• Families Belong, by Dan Saks and illustrated by Brooke Smart (Penguin Workshop). A simple board book about the things that families do that show they belong together. One page includes a two-mom family.
  • I Love Us: A Book About Family (Houghton Mifflin Harcourt), illustrated by Luisa Uribe. A board book about different types of families, including one with two dads (and maybe one with two moms; it’s unclear if they’re together or in two separate families). On each page, a narrator (presumably a child in the depicted family) tells us all the things they love to do with their family. Includes a mirror (unbreakable) in the back and a freeform family tree for readers to reflect themselves.
  • Family Is: Count from 1 to 10, by Clever Publishing, illustrated by Katya Longhi. A board book that counts from one to 10 with images of diverse families and the various people in them, including families with two moms or two dads.
  • My Family, Your Family, by Kathryn Cole and illustrated by Cornelia Li (Second Story Press. A board book celebration of different types of families, including ones with same-sex parents and one with a child who uses “they” pronouns (and maybe a nonbinary adult, too). Note, however, that the page for “Blended family” shows a family with a Black mom, White dad, one White kid, and two Black kids, so some children might assume that “blended” always means multiracial. Adults will need to explain.

Gender Identity and Expression

  • Patrick’s Polka-Dot Tights, by Kristen McCurry and illustrated by MacKenzie Haley (Capstone Editions). Patrick loves wearing his polka-dot tights and using them imaginatively. They don’t really belong to him, however—they’re his sister’s, though “she failed to appreciate their many uses,” he thinks. When she stains them beyond repair, he’s upset—but both his mom and dad step in to help. Notable for not involving anyone questioning or harassing him for his gender creativity.
  • Rainbow Boy, by Taylor Rouanzion and illustrated by Stacey Chomiak (Beaming Books). A young boy finds it hard to answer the question: “What’s your favorite color?” He loves his pink tutu, red crayon, orange basketball, and more. His mom tells him at the end that his heart is too big for just one color: “You need a whole rainbow to fill it up.” The protagonist clearly identifies himself as a boy, but has an expanded view of what that means.

And don’t forget the many LGBTQ-inclusive books that I’ve already written about here on the blog!

The Queer-Inclusive Hanukkah Picture Book You May Have Missed (and Why We Need More LGBTQ Holiday Picture Books)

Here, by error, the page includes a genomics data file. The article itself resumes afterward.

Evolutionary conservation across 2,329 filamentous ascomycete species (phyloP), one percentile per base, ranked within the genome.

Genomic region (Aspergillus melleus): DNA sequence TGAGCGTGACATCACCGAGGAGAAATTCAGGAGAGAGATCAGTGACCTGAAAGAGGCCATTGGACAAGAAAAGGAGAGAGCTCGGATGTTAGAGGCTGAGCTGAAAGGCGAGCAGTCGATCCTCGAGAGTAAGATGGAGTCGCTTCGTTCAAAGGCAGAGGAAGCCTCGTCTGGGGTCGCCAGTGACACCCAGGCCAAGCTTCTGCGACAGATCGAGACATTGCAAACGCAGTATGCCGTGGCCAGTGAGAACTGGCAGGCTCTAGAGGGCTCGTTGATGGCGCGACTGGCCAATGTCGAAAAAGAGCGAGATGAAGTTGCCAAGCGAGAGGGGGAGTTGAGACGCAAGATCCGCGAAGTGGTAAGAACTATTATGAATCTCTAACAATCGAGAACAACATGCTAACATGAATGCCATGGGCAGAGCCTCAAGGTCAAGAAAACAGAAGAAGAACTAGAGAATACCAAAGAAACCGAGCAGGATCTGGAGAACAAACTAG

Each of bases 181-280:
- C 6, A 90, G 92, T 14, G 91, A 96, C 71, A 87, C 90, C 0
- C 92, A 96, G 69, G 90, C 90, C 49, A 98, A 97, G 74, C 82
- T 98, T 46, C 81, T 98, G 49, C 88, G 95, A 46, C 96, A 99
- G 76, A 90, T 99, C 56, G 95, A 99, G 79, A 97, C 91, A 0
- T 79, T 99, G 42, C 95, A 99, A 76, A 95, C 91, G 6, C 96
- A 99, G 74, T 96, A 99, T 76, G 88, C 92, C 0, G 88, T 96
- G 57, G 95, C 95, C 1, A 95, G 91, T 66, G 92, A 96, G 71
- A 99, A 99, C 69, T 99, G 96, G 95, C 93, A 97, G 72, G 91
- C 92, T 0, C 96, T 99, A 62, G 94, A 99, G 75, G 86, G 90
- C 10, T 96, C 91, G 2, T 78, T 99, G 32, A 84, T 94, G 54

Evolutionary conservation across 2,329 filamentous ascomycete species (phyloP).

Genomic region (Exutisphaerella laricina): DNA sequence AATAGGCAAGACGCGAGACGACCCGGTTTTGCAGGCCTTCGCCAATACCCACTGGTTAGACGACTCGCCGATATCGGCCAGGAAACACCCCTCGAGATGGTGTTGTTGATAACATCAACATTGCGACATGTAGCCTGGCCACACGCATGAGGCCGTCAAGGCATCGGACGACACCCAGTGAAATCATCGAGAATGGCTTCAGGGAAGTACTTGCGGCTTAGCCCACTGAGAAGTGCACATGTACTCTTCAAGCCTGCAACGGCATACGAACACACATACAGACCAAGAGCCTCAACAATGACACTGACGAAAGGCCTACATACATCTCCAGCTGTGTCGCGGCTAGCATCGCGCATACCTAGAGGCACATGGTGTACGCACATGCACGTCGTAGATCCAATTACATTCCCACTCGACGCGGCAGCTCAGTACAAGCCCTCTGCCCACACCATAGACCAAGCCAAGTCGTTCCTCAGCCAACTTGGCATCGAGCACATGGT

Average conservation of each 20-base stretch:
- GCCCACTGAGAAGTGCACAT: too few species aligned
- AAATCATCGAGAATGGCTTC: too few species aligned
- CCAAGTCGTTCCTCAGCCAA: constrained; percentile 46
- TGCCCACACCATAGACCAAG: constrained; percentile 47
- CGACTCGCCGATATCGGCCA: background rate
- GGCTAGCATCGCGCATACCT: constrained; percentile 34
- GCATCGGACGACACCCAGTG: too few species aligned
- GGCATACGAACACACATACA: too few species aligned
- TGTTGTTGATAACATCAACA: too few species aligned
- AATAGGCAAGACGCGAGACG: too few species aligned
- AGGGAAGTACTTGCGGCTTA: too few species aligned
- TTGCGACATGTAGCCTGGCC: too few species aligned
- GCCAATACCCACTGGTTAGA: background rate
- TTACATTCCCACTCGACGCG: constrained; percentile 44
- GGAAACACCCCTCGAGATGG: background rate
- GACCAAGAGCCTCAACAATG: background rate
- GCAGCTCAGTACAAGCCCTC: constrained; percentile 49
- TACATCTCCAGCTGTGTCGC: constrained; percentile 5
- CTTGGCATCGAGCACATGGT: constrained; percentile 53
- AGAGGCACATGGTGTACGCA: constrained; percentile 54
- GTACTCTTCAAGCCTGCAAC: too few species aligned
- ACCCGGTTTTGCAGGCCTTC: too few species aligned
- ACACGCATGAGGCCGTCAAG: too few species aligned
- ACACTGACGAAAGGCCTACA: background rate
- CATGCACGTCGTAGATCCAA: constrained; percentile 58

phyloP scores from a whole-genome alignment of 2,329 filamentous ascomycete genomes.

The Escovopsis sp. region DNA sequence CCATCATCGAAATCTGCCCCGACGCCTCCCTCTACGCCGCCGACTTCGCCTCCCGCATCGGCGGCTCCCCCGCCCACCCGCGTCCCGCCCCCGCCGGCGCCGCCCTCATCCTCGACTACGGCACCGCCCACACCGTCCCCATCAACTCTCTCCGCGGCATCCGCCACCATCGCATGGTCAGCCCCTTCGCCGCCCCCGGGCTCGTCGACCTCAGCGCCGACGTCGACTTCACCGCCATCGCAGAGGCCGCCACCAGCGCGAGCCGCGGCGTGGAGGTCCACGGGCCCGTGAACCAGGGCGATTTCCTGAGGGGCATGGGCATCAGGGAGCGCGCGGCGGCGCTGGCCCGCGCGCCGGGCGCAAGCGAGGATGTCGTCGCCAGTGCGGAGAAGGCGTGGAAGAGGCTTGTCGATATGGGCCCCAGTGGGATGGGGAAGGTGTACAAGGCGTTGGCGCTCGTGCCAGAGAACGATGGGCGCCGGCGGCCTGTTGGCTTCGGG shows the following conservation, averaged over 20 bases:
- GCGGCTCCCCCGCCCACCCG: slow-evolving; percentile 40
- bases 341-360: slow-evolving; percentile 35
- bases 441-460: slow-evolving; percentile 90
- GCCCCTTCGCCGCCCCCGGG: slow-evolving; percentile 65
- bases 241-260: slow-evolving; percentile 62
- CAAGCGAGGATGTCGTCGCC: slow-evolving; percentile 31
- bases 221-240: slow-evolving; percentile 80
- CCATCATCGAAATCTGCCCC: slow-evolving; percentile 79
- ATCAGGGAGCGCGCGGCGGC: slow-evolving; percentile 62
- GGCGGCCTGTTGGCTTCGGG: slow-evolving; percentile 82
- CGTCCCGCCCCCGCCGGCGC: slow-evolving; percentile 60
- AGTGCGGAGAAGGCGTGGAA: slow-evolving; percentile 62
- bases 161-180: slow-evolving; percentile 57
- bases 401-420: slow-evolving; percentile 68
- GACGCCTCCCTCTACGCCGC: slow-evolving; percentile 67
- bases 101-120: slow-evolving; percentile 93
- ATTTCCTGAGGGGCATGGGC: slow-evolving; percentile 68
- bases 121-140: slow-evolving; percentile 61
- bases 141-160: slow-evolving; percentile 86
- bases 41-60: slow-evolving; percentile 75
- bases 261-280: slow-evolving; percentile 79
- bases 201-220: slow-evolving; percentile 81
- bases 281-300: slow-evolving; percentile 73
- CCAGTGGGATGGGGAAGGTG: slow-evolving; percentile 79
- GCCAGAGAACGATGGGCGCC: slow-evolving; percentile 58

The Queer-Inclusive Hanukkah Picture Book You May Have Missed (and

Hanukkah starts tonight, but LGBTQ parents will have to look long and hard to find even a glimpse of a family like theirs in a picture book about the holiday. One book slipped under my radar until recently, and while it still only offers a brief glance, it’s just about all we’ve got.


Hanukkah Books

Light the Menorah: A Hanukkah Handbook, written by Jacqueline Jules and illustrated by Kristina Swarner (Kar-Ben, 2018), offers a holiday assortment of history, rituals, activities, songs, and recipes. Different families and historical figures are portrayed on each page. On one page, we see two women, wearing yarmulkes, standing on either side of a small table with a menorah on it. One woman is holding a baby; the other is lighting the menorah, with a small dog at her feet. While the two women could in fact be sisters, the scene is domestic enough that I see them as a couple; Publisher’s Weekly interpreted them that way as well.

To the best of my knowledge, the only other Hanukkah book for young children that includes queer people is My Family! A Multi-Cultural Holiday Coloring Book for Children of Gay and Lesbian Parents, by Cheril N. Clarke and Monica Bey-Clarke (My Family Products, 2010). It includes images of Christmas, Hanukkah, and Kwanzaa.

My Family Products also published The Wonderful Adventures of Benjamin and Solomon, by Elena Yakubsfeld and illustrated by Wei Guan (2013), about two Jewish students traveling in medieval Europe who hope reach their destination by Hanukkah, but the book isn’t really about the holiday per se. Additionally, although it contains beautiful illustrations, the publisher said in a press release that it’s aimed at young adults, so it doesn’t really count as a book for young children. (It’s far too wordy and the protagonists are too old.)